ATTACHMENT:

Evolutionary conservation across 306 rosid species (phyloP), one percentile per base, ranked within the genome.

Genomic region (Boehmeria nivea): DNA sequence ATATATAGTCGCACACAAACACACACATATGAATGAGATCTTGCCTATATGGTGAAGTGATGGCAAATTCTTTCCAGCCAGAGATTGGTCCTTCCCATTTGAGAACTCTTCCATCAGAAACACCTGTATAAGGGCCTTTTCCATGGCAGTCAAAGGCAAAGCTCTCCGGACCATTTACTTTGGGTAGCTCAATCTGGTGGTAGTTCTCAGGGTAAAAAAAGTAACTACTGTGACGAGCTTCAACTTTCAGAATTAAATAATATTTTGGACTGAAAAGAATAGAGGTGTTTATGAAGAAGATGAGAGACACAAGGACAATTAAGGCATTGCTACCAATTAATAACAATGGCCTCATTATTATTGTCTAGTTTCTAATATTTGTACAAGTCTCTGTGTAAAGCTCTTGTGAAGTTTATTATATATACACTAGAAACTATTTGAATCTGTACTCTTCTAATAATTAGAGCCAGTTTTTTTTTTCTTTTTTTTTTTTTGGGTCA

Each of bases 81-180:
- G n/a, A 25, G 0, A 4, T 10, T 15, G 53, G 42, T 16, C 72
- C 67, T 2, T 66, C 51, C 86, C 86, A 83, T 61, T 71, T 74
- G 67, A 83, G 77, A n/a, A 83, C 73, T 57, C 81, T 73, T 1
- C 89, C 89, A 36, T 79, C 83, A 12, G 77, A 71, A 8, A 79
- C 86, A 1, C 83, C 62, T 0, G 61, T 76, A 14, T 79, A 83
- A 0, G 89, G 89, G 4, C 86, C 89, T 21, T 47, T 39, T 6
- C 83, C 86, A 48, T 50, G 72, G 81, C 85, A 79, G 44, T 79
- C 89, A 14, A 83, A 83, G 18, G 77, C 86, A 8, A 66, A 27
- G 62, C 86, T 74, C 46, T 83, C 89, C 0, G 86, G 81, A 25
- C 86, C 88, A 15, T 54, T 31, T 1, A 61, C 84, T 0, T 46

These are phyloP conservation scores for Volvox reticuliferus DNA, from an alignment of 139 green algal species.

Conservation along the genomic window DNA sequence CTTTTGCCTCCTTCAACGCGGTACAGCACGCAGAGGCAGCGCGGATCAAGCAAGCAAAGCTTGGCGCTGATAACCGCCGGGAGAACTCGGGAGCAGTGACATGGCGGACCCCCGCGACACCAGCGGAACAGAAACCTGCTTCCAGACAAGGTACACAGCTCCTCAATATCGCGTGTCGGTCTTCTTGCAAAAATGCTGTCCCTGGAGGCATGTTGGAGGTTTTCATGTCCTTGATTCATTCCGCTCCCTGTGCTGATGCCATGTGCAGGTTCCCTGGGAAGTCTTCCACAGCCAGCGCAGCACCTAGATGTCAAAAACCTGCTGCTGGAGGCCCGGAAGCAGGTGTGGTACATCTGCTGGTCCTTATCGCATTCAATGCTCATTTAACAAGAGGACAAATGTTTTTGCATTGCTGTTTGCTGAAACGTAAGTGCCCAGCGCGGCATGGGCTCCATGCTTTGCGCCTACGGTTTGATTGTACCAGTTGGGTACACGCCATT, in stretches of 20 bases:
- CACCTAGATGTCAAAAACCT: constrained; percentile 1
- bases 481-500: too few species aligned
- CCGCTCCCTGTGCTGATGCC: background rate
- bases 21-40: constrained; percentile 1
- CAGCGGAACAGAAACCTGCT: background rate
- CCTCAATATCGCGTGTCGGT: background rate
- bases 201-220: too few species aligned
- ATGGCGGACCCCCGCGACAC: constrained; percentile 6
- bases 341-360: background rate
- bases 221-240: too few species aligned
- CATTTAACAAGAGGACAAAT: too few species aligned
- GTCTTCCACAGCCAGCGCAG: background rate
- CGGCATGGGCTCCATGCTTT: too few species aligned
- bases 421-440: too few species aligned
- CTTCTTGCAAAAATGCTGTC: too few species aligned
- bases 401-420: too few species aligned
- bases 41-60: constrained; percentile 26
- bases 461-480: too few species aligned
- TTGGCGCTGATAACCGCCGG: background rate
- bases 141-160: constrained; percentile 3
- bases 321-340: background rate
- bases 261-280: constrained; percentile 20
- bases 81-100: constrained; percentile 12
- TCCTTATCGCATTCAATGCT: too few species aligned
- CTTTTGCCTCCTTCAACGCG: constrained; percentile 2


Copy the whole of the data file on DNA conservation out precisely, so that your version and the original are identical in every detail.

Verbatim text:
Evolutionary conservation across 306 rosid species (phyloP), one percentile per base, ranked within the genome.

Genomic region (Boehmeria nivea): DNA sequence ATATATAGTCGCACACAAACACACACATATGAATGAGATCTTGCCTATATGGTGAAGTGATGGCAAATTCTTTCCAGCCAGAGATTGGTCCTTCCCATTTGAGAACTCTTCCATCAGAAACACCTGTATAAGGGCCTTTTCCATGGCAGTCAAAGGCAAAGCTCTCCGGACCATTTACTTTGGGTAGCTCAATCTGGTGGTAGTTCTCAGGGTAAAAAAAGTAACTACTGTGACGAGCTTCAACTTTCAGAATTAAATAATATTTTGGACTGAAAAGAATAGAGGTGTTTATGAAGAAGATGAGAGACACAAGGACAATTAAGGCATTGCTACCAATTAATAACAATGGCCTCATTATTATTGTCTAGTTTCTAATATTTGTACAAGTCTCTGTGTAAAGCTCTTGTGAAGTTTATTATATATACACTAGAAACTATTTGAATCTGTACTCTTCTAATAATTAGAGCCAGTTTTTTTTTTCTTTTTTTTTTTTTGGGTCA

Each of bases 81-180:
- G n/a, A 25, G 0, A 4, T 10, T 15, G 53, G 42, T 16, C 72
- C 67, T 2, T 66, C 51, C 86, C 86, A 83, T 61, T 71, T 74
- G 67, A 83, G 77, A n/a, A 83, C 73, T 57, C 81, T 73, T 1
- C 89, C 89, A 36, T 79, C 83, A 12, G 77, A 71, A 8, A 79
- C 86, A 1, C 83, C 62, T 0, G 61, T 76, A 14, T 79, A 83
- A 0, G 89, G 89, G 4, C 86, C 89, T 21, T 47, T 39, T 6
- C 83, C 86, A 48, T 50, G 72, G 81, C 85, A 79, G 44, T 79
- C 89, A 14, A 83, A 83, G 18, G 77, C 86, A 8, A 66, A 27
- G 62, C 86, T 74, C 46, T 83, C 89, C 0, G 86, G 81, A 25
- C 86, C 88, A 15, T 54, T 31, T 1, A 61, C 84, T 0, T 46

These are phyloP conservation scores for Volvox reticuliferus DNA, from an alignment of 139 green algal species.

Conservation along the genomic window DNA sequence CTTTTGCCTCCTTCAACGCGGTACAGCACGCAGAGGCAGCGCGGATCAAGCAAGCAAAGCTTGGCGCTGATAACCGCCGGGAGAACTCGGGAGCAGTGACATGGCGGACCCCCGCGACACCAGCGGAACAGAAACCTGCTTCCAGACAAGGTACACAGCTCCTCAATATCGCGTGTCGGTCTTCTTGCAAAAATGCTGTCCCTGGAGGCATGTTGGAGGTTTTCATGTCCTTGATTCATTCCGCTCCCTGTGCTGATGCCATGTGCAGGTTCCCTGGGAAGTCTTCCACAGCCAGCGCAGCACCTAGATGTCAAAAACCTGCTGCTGGAGGCCCGGAAGCAGGTGTGGTACATCTGCTGGTCCTTATCGCATTCAATGCTCATTTAACAAGAGGACAAATGTTTTTGCATTGCTGTTTGCTGAAACGTAAGTGCCCAGCGCGGCATGGGCTCCATGCTTTGCGCCTACGGTTTGATTGTACCAGTTGGGTACACGCCATT, in stretches of 20 bases:
- CACCTAGATGTCAAAAACCT: constrained; percentile 1
- bases 481-500: too few species aligned
- CCGCTCCCTGTGCTGATGCC: background rate
- bases 21-40: constrained; percentile 1
- CAGCGGAACAGAAACCTGCT: background rate
- CCTCAATATCGCGTGTCGGT: background rate
- bases 201-220: too few species aligned
- ATGGCGGACCCCCGCGACAC: constrained; percentile 6
- bases 341-360: background rate
- bases 221-240: too few species aligned
- CATTTAACAAGAGGACAAAT: too few species aligned
- GTCTTCCACAGCCAGCGCAG: background rate
- CGGCATGGGCTCCATGCTTT: too few species aligned
- bases 421-440: too few species aligned
- CTTCTTGCAAAAATGCTGTC: too few species aligned
- bases 401-420: too few species aligned
- bases 41-60: constrained; percentile 26
- bases 461-480: too few species aligned
- TTGGCGCTGATAACCGCCGG: background rate
- bases 141-160: constrained; percentile 3
- bases 321-340: background rate
- bases 261-280: constrained; percentile 20
- bases 81-100: constrained; percentile 12
- TCCTTATCGCATTCAATGCT: too few species aligned
- CTTTTGCCTCCTTCAACGCG: constrained; percentile 2